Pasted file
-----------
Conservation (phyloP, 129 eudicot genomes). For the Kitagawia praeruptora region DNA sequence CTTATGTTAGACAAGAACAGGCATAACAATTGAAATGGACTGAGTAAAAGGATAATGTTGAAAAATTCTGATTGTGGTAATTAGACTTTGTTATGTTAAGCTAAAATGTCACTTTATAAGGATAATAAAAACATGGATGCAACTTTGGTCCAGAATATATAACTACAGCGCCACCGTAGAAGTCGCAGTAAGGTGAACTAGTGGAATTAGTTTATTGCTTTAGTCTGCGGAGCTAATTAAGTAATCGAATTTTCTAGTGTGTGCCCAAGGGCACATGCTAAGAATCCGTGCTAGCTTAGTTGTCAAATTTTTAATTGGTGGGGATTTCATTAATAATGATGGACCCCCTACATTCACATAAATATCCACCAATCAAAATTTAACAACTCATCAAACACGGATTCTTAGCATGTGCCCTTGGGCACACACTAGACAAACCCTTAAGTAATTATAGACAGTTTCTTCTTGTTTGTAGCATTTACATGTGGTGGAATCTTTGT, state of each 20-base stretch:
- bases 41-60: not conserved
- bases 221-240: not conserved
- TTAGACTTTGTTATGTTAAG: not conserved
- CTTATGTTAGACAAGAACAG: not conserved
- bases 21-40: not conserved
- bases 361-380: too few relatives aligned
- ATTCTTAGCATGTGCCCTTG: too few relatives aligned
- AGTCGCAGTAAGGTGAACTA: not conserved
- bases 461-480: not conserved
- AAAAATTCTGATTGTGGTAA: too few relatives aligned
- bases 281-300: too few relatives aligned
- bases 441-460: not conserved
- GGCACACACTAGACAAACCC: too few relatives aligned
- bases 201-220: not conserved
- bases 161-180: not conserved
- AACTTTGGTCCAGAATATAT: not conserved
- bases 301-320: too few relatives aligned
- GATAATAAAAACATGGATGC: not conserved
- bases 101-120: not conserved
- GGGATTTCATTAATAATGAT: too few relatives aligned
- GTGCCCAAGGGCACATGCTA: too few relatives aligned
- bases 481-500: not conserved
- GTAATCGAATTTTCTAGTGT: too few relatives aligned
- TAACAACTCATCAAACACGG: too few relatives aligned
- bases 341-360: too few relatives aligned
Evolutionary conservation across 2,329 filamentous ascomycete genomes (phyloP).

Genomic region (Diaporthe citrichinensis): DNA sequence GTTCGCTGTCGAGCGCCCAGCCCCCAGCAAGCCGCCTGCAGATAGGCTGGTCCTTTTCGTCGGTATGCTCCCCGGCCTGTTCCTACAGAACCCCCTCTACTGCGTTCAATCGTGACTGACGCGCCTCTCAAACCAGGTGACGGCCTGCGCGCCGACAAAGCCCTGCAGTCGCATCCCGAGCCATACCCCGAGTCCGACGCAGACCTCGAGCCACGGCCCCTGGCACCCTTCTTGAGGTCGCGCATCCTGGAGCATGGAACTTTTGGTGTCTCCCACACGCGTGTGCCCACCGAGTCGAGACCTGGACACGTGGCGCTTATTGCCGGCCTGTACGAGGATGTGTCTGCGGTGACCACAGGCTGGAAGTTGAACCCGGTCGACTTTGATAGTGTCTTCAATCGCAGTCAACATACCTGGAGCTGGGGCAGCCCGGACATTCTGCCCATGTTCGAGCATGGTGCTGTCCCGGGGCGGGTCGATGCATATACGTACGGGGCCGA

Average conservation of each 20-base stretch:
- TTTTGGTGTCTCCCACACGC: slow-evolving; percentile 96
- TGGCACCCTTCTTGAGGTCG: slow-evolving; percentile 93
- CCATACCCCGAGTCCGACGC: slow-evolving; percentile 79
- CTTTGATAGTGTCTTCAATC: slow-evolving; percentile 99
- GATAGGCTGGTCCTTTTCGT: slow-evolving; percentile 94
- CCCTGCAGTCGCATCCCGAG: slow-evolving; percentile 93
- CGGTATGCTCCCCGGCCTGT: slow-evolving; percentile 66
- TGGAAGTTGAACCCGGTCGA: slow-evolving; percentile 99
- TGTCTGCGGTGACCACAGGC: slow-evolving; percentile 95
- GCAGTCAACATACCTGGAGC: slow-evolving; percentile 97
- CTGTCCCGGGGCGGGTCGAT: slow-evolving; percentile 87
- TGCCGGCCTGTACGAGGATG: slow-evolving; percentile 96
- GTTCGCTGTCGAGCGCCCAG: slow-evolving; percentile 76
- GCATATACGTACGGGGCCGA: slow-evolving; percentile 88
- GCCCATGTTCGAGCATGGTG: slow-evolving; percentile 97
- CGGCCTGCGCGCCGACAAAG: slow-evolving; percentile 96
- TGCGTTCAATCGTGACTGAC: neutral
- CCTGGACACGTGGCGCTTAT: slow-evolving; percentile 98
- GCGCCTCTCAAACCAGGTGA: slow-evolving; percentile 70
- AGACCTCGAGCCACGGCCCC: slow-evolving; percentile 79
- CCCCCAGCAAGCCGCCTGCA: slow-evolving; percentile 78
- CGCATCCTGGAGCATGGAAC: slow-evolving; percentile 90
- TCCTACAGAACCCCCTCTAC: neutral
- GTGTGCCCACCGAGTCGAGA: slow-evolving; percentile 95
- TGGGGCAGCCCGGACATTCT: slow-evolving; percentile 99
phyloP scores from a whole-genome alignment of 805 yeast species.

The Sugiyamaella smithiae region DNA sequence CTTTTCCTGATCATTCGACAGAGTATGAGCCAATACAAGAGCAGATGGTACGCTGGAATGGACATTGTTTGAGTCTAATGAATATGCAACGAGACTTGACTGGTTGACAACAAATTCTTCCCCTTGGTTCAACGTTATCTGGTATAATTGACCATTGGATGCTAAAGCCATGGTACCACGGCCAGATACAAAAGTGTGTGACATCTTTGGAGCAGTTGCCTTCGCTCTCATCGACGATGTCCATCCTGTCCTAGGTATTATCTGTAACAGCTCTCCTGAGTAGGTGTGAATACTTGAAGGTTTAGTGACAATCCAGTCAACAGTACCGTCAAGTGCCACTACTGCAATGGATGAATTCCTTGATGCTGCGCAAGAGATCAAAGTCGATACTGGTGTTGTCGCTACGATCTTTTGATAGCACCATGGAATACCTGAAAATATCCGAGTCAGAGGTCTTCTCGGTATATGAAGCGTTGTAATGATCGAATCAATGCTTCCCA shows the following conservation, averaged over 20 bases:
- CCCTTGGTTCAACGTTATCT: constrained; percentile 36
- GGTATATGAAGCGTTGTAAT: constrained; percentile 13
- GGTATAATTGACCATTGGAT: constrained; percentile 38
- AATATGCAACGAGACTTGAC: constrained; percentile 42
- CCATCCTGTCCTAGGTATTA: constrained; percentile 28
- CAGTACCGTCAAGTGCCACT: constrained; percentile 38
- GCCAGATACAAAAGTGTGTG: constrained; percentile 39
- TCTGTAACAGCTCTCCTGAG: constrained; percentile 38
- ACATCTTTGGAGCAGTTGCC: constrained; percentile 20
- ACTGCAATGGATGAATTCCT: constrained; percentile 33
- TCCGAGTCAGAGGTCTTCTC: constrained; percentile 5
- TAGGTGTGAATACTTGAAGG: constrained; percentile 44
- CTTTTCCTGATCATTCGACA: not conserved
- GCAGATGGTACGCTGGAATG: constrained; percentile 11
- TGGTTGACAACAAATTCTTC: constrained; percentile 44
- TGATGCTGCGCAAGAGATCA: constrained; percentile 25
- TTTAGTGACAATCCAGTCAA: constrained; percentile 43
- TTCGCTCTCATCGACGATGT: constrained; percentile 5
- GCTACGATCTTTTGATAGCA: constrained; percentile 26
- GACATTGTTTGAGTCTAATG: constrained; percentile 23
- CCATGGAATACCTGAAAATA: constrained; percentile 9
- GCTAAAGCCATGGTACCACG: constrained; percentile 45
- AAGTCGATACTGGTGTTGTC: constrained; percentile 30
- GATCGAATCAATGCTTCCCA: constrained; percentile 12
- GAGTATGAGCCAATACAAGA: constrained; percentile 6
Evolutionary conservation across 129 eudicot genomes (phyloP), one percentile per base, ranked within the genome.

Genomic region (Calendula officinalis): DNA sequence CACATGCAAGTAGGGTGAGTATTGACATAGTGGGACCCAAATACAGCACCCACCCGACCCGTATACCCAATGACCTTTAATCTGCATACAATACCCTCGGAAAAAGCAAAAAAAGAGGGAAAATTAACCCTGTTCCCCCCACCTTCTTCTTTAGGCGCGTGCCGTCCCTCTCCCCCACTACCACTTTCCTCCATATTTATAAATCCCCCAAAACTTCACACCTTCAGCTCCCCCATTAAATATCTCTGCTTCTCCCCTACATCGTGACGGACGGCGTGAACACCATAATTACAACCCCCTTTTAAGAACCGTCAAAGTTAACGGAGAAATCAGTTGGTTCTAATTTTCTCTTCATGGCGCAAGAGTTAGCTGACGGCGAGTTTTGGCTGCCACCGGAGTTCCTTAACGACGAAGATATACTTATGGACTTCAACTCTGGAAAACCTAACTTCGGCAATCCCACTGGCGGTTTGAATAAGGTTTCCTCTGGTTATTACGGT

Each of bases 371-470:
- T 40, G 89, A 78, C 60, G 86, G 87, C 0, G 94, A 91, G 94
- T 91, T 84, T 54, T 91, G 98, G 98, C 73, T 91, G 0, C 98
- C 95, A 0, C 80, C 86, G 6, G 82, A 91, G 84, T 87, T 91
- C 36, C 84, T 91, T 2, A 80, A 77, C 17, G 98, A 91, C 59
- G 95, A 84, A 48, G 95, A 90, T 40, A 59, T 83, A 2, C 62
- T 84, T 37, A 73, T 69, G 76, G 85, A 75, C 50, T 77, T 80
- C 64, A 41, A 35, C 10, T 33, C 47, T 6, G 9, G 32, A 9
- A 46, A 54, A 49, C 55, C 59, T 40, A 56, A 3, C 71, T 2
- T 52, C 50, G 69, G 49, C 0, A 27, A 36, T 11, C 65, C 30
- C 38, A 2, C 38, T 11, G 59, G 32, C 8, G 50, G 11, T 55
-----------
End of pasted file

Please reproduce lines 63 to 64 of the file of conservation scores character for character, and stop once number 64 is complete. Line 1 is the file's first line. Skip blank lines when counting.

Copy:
- GCCAGATACAAAAGTGTGTG: constrained; percentile 39
- TCTGTAACAGCTCTCCTGAG: constrained; percentile 38